Year in Review: UChicago Research 2011


As another year comes to a close we’d like to look back at the fascinating research breakthroughs and inspiring patient stories from 2011. ScienceLife ran 168 posts this year, and while we wish we could highlight all of them, here are a handful of our favorites from each month.


influenza_virusPatrick Wilson found out that the H1N1 virus could end up helping us fight all types of flu. Stephen Pruett-Jones studied how some male birds mimic the sounds of predators to pick up the ladies (with an audio clip). We interviewed David Gozal about his study on the link between childhood obesity and lack of sleep, and took a look at NCAA regulations mandating sickle cell testing for athletes.


Harold Pollack gave a lecture on why violent crime in urban, minority communities should be considered a public health epidemic. Siri Atma Greeley studied the actual medical benefit of widespread genetic testing. Stacy Lindau wanted to know why so few women get help for sexual problems after surviving cancer. We talked to Bana Jabri about the causes of celiac disease, and Sliman Bensmaïa showed us how the brain processes the basic elements of touch very much like it handles visual information.


Sola Olopade educated women in Nigeria about using clean-burning stoves to prevent indoor pollution. Stefano Allesina and Jonathan Levine looked at how rock-paper-scissors helps explain evolution. Joshua Miller went to Yellowstone Park to see what stories the ghostly bones of animals can tell, and Scott Eggener questioned the wisdom of indiscriminate prostate cancer screening.

Photo by Gerald Waddell

Photo by Gerald Waddell


Andrea King studied the wide range of responses to drinking alcohol, and why it can be fun for some people and a bummer for others. Cheryl Reed took a ride in a helicopter with our UCAN nurses. Kamal Sharma looked at the genes that control animals’ gait, and Ningqi Hou studied how urban environments can dictate how much exercise people get.


Daniel McGehee looked at the long-term effects of nicotine on the brain. Habibul Ahsan went to Bangladesh to study the health impacts of accidental exposure to arsenic in drinking water. The brain’s overlooked supporting cells got their due at a conference on neuroscience, and we remembered a landmark discovery about a once popular drug taken during pregnancy that we now know can cause cancer.


As we headed into summer, Diana Lauderdale used Google to track MRSA. We learned about an extraordinary transplant where a man received a new heart, liver AND kidney. Daniel Geynisman gave us the rundown on whether or not cell phones are killing us (they’re not, as long as you don’t use them in the car), and some UChicago undergrads studied what happens to gorillas on the birth control pill.


We spoke to Donald Jensen and Andrew Aronsohn about the new outlook for patients with hepatitis C. Igor Schneider made a time machine to find the genetic switch for limb development. Farr Curlin led a study about the benefits of addressing spiritual needs alongside medical care, and Adam Cifu looked at the phenomenon of scientific study reversals.


Stefano Allesina dug into the long, shady history of nepotism in academia in Italy. John Schneider talked about his work addressing sexual health and stigma in India. Michael Becker discovered a new treatment for the Royal Disease, and we had the rare chance to name check a Spiderman villain in a post.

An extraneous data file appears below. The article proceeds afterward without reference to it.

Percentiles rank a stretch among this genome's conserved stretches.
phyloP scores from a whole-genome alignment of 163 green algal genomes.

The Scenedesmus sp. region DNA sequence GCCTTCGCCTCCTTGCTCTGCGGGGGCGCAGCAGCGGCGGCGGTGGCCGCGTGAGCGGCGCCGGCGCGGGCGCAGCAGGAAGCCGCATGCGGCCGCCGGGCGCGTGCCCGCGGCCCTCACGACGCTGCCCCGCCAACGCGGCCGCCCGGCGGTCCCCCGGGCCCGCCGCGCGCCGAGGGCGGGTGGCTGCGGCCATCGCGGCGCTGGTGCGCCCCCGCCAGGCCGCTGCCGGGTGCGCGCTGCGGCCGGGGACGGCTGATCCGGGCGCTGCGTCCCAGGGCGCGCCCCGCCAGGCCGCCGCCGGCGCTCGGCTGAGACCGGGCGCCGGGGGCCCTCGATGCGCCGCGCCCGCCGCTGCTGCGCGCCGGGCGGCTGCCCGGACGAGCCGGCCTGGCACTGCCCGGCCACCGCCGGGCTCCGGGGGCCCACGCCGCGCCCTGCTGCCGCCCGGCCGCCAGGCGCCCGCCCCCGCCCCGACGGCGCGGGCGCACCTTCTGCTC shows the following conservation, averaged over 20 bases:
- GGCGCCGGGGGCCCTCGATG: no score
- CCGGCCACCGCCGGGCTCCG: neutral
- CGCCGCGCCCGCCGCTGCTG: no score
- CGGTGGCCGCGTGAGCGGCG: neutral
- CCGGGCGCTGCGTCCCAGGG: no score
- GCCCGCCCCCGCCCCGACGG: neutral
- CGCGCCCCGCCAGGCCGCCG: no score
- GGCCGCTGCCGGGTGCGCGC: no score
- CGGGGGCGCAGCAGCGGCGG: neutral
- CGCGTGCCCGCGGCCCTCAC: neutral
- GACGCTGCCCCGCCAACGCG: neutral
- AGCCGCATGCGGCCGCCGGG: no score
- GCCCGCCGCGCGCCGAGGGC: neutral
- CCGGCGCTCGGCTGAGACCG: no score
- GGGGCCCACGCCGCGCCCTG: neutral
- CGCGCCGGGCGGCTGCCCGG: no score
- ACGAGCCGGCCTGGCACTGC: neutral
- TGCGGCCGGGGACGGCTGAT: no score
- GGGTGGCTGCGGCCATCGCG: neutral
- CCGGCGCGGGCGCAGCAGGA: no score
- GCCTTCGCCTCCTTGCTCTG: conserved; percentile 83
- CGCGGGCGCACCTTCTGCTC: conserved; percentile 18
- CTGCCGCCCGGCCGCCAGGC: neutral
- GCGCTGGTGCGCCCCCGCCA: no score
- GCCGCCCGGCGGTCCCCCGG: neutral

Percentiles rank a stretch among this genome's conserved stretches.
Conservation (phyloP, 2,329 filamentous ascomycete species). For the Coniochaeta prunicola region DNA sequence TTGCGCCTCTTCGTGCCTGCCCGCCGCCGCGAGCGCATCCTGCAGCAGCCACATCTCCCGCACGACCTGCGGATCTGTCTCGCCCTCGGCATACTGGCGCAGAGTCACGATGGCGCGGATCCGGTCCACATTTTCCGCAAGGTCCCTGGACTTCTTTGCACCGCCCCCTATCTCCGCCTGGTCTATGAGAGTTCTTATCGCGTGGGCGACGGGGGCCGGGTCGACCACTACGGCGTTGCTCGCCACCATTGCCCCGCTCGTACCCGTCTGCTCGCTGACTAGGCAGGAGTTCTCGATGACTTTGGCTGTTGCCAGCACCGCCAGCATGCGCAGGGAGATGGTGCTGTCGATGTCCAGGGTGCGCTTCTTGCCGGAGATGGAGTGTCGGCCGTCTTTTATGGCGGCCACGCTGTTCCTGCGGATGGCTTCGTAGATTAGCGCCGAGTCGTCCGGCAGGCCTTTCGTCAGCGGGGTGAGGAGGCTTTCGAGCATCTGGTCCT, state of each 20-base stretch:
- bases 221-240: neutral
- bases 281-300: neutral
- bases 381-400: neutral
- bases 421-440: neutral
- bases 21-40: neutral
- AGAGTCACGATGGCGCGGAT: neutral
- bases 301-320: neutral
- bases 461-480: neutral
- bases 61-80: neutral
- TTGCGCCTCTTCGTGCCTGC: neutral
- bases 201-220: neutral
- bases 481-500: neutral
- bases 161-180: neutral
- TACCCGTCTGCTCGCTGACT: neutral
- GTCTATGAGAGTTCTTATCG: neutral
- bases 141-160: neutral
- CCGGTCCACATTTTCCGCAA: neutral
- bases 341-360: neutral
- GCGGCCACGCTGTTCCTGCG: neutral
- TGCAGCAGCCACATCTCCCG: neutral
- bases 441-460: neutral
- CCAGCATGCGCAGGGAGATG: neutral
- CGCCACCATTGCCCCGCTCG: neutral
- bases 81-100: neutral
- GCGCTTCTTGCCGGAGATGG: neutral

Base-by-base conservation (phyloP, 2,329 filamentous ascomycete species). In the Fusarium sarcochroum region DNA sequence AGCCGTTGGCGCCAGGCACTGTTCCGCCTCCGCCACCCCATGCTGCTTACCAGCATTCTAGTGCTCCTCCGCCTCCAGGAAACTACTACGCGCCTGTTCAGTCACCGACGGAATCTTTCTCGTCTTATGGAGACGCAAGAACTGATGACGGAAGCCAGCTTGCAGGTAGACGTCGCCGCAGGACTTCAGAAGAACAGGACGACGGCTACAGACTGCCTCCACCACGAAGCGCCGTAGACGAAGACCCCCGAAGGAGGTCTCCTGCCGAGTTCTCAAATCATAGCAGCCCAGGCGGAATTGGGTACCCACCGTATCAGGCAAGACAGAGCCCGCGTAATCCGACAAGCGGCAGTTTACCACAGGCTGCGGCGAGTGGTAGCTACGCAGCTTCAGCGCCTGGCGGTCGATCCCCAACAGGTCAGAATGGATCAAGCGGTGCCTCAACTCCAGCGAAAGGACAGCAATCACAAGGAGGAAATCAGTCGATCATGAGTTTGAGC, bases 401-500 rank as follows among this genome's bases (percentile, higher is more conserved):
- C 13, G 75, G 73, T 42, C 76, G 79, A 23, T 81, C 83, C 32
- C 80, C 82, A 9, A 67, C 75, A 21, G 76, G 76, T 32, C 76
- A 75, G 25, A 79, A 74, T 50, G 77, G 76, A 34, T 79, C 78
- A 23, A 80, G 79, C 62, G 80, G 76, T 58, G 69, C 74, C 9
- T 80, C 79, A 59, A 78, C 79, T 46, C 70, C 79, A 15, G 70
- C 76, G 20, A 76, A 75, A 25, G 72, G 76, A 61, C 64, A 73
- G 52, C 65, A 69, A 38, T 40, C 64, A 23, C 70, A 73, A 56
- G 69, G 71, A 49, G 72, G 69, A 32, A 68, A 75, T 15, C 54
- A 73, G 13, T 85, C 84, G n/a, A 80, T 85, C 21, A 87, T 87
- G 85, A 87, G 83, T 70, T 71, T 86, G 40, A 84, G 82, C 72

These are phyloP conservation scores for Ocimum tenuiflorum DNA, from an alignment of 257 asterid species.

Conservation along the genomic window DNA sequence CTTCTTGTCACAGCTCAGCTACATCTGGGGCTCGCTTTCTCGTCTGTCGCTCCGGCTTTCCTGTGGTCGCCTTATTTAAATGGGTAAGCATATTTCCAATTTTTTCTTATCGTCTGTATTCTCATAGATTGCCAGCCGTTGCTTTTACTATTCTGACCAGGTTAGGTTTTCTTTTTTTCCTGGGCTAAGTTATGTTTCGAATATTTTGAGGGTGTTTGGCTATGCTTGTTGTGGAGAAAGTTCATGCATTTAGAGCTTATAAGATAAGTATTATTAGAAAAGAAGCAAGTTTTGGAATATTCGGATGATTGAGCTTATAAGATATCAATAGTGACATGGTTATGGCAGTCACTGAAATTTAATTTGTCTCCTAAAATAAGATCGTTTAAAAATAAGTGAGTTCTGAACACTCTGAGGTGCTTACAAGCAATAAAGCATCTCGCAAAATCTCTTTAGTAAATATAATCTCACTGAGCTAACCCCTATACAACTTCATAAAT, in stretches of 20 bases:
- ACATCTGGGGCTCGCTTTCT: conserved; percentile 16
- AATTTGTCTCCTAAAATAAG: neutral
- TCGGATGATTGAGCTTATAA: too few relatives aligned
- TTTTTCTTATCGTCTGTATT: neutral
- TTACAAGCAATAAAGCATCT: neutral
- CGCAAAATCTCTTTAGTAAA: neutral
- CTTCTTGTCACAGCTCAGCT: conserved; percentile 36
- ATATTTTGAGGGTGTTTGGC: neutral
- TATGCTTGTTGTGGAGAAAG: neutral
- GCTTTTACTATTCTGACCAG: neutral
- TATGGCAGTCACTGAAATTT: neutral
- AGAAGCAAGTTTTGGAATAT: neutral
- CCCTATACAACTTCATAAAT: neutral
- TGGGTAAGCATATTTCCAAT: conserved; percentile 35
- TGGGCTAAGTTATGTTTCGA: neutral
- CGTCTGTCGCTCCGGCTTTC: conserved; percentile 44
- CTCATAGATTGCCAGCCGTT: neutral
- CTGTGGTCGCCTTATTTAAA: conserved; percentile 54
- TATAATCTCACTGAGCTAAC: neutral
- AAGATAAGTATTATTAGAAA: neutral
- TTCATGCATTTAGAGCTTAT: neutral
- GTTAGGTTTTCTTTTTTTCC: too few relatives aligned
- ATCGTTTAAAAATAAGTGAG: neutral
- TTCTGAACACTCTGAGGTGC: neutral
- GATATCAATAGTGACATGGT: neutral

Martha McClintock and Suzanne Conzen studied the connection between social isolation, stress and breast cancer. Gallego Romero traveled to India to search for the origins of lactose intolerance. Stephanie Dulawa developed a mouse model for OCD, and Paul Vezina looked at a different kind of obsession, compulsive gambling.


Arshiya Baig started a pilot project to help people learn about life with diabetes through pictures. Manyuan Long found that some of the youngest genes are in the brain. Jens Ludwig and Stacy Lindau published a landmark study about the connection between neighborhood poverty and health, and Issam Awad studied a rare brain disease that soon could be treated with a drug instead of surgery.


Cathy Pfister and Tim Wootton figured out how to use seashells to track climate change over the years. Lianne Kurina found a link between loneliness and sleep quality. Shantanu Nundy, Monica Peek and Marshall Chin developed a program to send text message reminders to people with diabetes, and Pan Chen looked at the links between childhood abuse and aggressive behavior in adults.


Inbal Ben-Ami Bartal, Jean Decety and Peggy Mason discovered that rats can show empathy for their fellow rats in distress. Maciej Lesniak performed a scary but amazing brain surgery on a patient who was awake. Cathryn Nagler searched for the source of food allergies within our bodies, while Stafano Guandalini uncovered the challenges in educating doctors about one of those allergies, celiac disease.

Whew. Hope you were able to click through at least a few of those. We look forward to another great year of research in 2012. We’re taking a break next week, but we’ll be back on January 5. Happy holidays!

About Matt Wood (531 Articles)
Matt Wood is a senior science writer and manager of communications at the University of Chicago Medicine & Biological Sciences Division.
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